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Linear friction welding

Welding of blades to disks (blisks) and blades to rings (blings) became a reality with the development of a new variant on the friction welding process for metals. Instead of the normal rotary process, one part is moved in a linear reciprocating motion to effect the heat at the joint. This opened up the process to parts with non-rotational symmetry and the aerospace industry was among the first sector to spot the opportunities offered.

Bladed disks with mechanically attached blades were heavy because of the need to support the sacrificial weight of the blade root fixing. Production welded blisks today are much lighter than their previous counterparts, contributing greatly to the weight and cost savings of aeroengine manufacture.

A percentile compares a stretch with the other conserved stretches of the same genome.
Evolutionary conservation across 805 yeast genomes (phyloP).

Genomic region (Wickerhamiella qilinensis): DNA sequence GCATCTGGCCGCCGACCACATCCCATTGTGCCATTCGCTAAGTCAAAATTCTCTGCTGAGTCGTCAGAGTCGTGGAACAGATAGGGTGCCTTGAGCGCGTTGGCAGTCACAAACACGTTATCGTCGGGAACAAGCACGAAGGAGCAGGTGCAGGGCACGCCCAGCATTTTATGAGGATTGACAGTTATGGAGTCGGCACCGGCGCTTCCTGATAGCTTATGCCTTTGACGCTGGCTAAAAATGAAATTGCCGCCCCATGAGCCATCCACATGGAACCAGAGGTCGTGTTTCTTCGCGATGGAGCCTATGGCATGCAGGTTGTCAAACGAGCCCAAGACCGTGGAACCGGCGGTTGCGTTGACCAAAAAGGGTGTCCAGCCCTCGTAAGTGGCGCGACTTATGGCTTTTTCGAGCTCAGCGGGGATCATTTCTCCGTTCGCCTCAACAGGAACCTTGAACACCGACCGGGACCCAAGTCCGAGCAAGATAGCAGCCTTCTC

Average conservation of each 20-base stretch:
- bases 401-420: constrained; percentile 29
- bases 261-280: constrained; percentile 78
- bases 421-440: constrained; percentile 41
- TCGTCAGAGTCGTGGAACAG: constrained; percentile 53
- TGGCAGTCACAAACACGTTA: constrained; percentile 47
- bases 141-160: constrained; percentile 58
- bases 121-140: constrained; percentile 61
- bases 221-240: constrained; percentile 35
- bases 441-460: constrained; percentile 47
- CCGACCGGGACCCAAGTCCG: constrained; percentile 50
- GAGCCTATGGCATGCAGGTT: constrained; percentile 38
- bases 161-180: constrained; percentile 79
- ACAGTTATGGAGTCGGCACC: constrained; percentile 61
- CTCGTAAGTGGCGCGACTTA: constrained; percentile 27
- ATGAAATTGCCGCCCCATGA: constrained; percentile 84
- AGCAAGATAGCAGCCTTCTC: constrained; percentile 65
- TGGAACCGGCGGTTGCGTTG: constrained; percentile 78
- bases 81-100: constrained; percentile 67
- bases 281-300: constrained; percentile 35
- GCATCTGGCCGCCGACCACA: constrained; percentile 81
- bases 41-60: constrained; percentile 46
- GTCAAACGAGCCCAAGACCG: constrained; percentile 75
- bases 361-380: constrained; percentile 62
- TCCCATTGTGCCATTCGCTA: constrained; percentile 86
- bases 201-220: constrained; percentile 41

Friction welding in progress
Friction welding in progress

TWI demonstrated the feasibility of the technique and then worked with a number of large companies to move the process from a research tool into the production process it is today.

Future applications include blings, and the end-welding of engine rings and bosses to the engine.

For information please email

Macrostructure of a friction weld
Macrostructure of a friction weld